In librarianship, the field wherein I developed my professional chops, we liked to, at least theoretically, encourage life long learning. As a post-librarian, I am still pursuing life long learning – specifically, in this post, looking to tackle PHP, its ins and outs, highs and lows, and its documentation to some degree.
- Not quite a PS: I wish I had documented my ongoing study of SQL and MySQL from the beginning, but I don’t have the power to rewind time. That study is continuing as I find the time.
In this post, I want to mention that as I started a course at StackSkills on PHP and Web Administration, which teaches information directly relevant to my day-to-day work, the course teacher talked about installing PHP via XAMPP – a server tool one can run on your local machine (required because PHP is a server-side language).
Technically speaking, ideally, rather, my plan would be to come back to the blog from time to time with an update on something significant in my learning or interesting…or something. But those ideal plans don’t seem to come to fruition. I will eventually be jumping back to a planned, and currently in-progress DRAFT, post on the major tools I am using at my cool new job – so, please be on the lookout.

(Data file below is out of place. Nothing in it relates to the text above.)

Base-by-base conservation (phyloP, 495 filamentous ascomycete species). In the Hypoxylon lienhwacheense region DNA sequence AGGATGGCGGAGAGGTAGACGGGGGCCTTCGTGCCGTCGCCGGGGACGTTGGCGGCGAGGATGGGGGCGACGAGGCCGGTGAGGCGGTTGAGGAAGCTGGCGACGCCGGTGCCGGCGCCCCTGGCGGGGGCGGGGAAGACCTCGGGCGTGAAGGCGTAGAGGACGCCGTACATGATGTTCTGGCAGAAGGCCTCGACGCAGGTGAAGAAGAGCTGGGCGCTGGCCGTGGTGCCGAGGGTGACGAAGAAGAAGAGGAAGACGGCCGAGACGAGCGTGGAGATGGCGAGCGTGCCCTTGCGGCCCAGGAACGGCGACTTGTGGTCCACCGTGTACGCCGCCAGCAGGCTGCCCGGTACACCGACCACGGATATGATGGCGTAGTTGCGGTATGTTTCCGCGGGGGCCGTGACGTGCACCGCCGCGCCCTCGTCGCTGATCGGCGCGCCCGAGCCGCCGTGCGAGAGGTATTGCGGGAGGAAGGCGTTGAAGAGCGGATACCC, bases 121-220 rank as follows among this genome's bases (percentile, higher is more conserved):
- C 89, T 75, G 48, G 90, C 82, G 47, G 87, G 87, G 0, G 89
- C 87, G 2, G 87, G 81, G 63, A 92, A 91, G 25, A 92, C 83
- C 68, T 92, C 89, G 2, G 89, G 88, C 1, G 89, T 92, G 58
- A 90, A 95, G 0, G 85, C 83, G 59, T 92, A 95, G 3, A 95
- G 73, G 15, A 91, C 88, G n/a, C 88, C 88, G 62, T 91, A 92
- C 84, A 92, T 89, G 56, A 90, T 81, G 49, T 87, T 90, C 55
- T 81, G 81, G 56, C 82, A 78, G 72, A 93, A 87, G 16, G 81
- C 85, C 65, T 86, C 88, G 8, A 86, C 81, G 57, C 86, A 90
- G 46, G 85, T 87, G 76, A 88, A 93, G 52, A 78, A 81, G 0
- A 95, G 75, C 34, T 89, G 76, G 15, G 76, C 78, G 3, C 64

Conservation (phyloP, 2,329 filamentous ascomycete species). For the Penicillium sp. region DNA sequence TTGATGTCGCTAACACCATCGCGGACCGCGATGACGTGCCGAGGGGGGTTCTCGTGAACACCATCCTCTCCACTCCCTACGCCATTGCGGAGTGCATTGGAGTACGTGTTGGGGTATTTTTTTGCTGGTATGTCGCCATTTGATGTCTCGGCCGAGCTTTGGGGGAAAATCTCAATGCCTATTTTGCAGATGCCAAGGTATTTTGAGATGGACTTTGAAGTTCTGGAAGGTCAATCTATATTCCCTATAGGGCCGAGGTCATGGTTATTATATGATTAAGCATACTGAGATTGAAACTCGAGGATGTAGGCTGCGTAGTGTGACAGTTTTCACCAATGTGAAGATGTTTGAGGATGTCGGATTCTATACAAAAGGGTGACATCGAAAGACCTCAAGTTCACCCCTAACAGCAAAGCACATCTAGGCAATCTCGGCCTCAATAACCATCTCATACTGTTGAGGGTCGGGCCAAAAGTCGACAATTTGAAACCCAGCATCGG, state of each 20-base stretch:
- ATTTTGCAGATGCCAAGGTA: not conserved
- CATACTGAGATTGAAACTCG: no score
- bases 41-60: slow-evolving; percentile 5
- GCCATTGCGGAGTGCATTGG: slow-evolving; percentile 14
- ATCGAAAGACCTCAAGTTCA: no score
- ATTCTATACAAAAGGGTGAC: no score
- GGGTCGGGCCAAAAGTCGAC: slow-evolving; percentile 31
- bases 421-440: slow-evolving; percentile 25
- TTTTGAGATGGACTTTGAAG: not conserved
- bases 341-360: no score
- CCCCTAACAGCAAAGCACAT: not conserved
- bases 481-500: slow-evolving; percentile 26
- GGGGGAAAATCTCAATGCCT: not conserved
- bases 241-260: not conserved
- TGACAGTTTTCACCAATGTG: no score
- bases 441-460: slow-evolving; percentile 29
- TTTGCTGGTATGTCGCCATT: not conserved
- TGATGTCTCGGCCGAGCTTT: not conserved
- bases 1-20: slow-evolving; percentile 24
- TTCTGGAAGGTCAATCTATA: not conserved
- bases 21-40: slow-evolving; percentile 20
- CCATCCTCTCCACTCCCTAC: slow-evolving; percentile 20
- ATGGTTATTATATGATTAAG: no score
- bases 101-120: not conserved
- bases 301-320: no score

I will note however, that as I was downloading XAAMP before installation on my MAC, the thought occurred to me that as XAMPP includes a MySQL server – that there would be a conflict because that MAC already has an instance of MySQL running. As soon as the application was installed and operational, I went to start the MySQL server, and, indeed, it would not start.
I went out and found there some work arounds available for this issue that involved changing which ports each instance of MySQL is running on – and was preparing to make some adjustments…
Then I actually started the course, the teacher said that we would not need to interact with MySQL – and that we would only need the Apache Web Server running to work with PHP and the web content used in the course.
I am glad that my intuition about potential MySQL conflicts was a valid thought – but am also glad that I do not need to worry about it at this point – so I can focus on these PHP learning objectives separately from other tools and tricks.
Alright, PHP, let’s get into this…